Brett Kavanaugh Appears To Push His Wife Aside In Viral Video Clip From Swearing-In Ceremony

The video clip generated some controversy as it spread on social media.

Brett Kavanaugh Appears To Push His Wife Aside In Viral Video Clip From Swearing-In Ceremony
Alex Wong / Getty Images

The video clip generated some controversy as it spread on social media.

Brett Kavanaugh got a little too handsy with his wife at his swearing-in ceremony at the White House — or so some on the internet seems to think.

A video of the newest Supreme Court justice apparently pushing (or nudging) his wife out of the way went viral on Twitter, which some interpreted as a sign of his treatment of women. Kavanaugh had just undergone a very contentious confirmation after numerous allegations of sexual assault which nearly derailed his nomination. His eventual confirmation was met with widespread protest from his critics, many of whom descended on the U.S. capitol.

The video from Kavanaugh’s White House ceremony appeared to show him putting his hand on his wife’s back and pushing her out of the way as he moved to hug his daughters. Though many grew angry at the video, others suggested that he simply touched his wife to alert her that he was walking in front of her, and some thought it looked nothing like a push at all.

Whatever the case may be, the video shows that the controversy over Brett Kavanaugh’s confirmation to the Supreme Court appears far from over. The ceremony itself was wrought with controversy, as Donald Trump apologized to Kavanaugh on behalf of the American people and declared that he was found “innocent.”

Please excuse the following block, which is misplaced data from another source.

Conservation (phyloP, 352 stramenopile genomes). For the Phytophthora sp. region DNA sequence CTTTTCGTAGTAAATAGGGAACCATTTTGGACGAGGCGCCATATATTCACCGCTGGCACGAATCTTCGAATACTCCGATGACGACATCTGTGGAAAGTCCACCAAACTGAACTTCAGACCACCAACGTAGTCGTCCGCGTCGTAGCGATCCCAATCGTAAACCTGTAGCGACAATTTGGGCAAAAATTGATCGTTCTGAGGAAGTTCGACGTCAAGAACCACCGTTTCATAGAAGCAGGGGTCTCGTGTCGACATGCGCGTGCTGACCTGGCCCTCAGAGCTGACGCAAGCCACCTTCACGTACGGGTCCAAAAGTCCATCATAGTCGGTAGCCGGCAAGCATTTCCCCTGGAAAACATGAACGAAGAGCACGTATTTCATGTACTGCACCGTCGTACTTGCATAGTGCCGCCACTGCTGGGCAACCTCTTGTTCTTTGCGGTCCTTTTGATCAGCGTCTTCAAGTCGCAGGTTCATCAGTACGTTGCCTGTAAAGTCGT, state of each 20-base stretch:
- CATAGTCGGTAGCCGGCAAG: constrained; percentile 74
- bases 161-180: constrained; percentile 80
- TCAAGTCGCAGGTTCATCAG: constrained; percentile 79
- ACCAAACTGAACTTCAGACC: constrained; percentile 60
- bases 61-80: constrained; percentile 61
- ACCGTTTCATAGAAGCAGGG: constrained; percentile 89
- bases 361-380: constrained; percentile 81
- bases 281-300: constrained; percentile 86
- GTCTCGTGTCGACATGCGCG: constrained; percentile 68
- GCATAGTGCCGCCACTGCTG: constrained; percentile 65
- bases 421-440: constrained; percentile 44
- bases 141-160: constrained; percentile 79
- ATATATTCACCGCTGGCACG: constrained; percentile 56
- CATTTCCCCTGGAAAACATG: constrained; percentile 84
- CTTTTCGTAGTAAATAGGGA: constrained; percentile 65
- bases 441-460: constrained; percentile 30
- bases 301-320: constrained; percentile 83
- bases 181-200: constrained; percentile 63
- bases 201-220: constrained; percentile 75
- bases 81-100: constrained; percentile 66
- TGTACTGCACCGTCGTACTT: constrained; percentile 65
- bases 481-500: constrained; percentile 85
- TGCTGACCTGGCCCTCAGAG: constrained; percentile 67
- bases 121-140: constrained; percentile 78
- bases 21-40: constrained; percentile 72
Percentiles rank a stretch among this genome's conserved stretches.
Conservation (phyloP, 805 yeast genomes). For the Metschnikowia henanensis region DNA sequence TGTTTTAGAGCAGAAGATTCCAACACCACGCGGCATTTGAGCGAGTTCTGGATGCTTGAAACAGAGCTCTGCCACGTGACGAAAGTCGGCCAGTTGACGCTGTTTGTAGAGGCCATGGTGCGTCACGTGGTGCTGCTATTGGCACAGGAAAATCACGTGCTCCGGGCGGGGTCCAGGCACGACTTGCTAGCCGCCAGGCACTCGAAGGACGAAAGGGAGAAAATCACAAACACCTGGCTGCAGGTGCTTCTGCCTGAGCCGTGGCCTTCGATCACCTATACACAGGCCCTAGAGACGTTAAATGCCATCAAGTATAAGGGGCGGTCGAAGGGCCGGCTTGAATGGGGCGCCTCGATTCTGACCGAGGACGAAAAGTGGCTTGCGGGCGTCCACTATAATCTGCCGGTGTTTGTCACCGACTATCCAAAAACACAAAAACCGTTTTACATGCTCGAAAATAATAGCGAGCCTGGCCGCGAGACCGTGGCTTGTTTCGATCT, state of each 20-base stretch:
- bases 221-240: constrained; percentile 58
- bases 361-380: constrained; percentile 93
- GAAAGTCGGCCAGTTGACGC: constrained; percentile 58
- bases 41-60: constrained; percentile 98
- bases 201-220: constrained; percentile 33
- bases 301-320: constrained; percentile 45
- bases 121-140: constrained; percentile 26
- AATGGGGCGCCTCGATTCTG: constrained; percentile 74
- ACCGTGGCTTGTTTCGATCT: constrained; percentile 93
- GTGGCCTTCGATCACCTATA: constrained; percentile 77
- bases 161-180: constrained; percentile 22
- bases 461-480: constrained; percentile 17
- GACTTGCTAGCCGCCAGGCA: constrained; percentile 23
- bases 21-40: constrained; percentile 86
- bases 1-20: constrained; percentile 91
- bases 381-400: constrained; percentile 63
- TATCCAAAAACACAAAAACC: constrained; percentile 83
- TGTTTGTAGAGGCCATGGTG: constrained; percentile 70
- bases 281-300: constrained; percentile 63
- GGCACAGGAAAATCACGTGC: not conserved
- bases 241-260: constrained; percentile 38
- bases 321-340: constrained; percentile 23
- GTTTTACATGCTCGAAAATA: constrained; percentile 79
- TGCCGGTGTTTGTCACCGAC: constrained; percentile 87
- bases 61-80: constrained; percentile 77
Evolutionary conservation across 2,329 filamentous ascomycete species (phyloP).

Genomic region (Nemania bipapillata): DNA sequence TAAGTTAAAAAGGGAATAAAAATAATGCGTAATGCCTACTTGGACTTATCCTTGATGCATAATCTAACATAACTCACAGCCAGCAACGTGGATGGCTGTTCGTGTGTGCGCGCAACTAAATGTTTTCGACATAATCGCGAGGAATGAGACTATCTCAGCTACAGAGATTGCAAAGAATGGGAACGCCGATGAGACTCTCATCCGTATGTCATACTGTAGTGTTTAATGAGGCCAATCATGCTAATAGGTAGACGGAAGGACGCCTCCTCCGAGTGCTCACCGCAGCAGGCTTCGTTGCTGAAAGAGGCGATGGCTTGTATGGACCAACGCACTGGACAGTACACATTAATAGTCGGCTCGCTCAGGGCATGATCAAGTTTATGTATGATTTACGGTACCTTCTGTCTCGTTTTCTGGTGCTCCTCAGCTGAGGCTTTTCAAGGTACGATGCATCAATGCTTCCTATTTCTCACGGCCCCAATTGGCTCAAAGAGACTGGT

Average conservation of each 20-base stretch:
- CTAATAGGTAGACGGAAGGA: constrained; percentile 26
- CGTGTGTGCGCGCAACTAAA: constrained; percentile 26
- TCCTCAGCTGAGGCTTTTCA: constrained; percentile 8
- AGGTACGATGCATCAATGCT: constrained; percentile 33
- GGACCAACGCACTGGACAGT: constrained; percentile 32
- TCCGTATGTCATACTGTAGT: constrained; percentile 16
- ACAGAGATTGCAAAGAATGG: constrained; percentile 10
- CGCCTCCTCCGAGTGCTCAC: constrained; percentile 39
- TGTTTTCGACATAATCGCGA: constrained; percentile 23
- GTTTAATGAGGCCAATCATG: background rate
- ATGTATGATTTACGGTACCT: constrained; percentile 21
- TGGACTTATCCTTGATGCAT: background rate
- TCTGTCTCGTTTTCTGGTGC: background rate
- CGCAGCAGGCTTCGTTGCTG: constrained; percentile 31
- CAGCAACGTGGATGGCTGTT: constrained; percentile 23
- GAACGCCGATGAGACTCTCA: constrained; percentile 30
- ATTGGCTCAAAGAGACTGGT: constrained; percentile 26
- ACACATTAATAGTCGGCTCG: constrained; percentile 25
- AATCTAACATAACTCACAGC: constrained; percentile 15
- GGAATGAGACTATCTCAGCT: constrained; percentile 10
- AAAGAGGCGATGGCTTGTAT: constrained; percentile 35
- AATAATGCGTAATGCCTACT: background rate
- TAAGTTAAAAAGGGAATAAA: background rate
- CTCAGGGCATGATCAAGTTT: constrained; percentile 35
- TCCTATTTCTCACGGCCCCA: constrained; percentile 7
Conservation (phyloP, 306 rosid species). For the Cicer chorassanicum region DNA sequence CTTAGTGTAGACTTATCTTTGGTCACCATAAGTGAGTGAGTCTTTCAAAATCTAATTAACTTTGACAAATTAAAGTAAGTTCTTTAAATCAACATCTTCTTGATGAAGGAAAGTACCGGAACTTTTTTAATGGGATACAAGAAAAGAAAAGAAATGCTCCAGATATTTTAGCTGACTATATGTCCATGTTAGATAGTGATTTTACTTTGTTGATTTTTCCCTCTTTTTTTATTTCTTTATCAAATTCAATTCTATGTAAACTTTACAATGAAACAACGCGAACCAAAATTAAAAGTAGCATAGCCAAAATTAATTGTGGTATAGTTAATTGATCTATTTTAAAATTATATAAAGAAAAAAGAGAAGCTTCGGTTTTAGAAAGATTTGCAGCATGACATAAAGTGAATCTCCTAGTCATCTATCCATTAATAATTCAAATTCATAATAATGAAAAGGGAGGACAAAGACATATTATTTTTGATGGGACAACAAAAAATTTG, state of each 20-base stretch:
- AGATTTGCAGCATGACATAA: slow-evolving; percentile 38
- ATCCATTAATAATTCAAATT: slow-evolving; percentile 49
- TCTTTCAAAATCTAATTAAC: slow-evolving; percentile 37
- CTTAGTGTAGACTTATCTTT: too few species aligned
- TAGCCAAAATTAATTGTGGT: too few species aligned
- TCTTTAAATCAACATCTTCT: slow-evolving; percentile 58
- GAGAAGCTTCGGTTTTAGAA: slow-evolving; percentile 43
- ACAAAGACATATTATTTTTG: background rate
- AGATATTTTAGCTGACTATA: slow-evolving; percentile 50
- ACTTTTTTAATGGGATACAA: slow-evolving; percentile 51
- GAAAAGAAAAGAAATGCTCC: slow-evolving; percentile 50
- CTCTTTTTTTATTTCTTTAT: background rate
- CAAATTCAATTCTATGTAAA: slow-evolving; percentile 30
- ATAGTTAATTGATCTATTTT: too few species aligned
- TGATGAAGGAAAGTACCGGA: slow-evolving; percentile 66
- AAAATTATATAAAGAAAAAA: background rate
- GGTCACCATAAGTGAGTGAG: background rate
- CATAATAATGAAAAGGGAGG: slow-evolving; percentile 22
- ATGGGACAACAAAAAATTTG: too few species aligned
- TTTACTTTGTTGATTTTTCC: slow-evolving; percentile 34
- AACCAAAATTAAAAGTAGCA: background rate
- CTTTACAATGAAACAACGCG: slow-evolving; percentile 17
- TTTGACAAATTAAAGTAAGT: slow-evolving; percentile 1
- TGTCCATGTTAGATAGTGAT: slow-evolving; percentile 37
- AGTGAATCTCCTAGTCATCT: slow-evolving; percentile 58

“On behalf of our nation, I want to apologize to Brett and the entire Kavanaugh family for the terrible pain and suffering you have been forced to endure,” Trump said.

The president also continued to undercut the sexual assault claims against the Supreme Court justice. Earlier in the day, Trump had characterized the allegations against Brett Kavanaugh as a “hoax set up by the Democrats.”

But the American people seem to disagree with Donald Trump’s assessment of Brett Kavanaugh. As the Washington Post noted, most Americans do not support Kavanaugh being placed on the Supreme Court, and a majority believe his accusers over Kavanaugh’s denials — at least according to polls.

“Half say Kavanaugh’s personal conduct has disqualified him to serve on the court, and 53% say his professional qualifications do not outweigh any questions about his personal conduct,” the report noted. “A larger majority, 56%, think Kavanaugh would be influenced by his personal political beliefs when considering cases before the Supreme Court.”

There was no apparent agreement on the viral video of Brett Kavanaugh pushing — or maybe lightly touching — his wife at the White House ceremony. Even as the video went viral, many seemed to think it was a poor example of his temperament.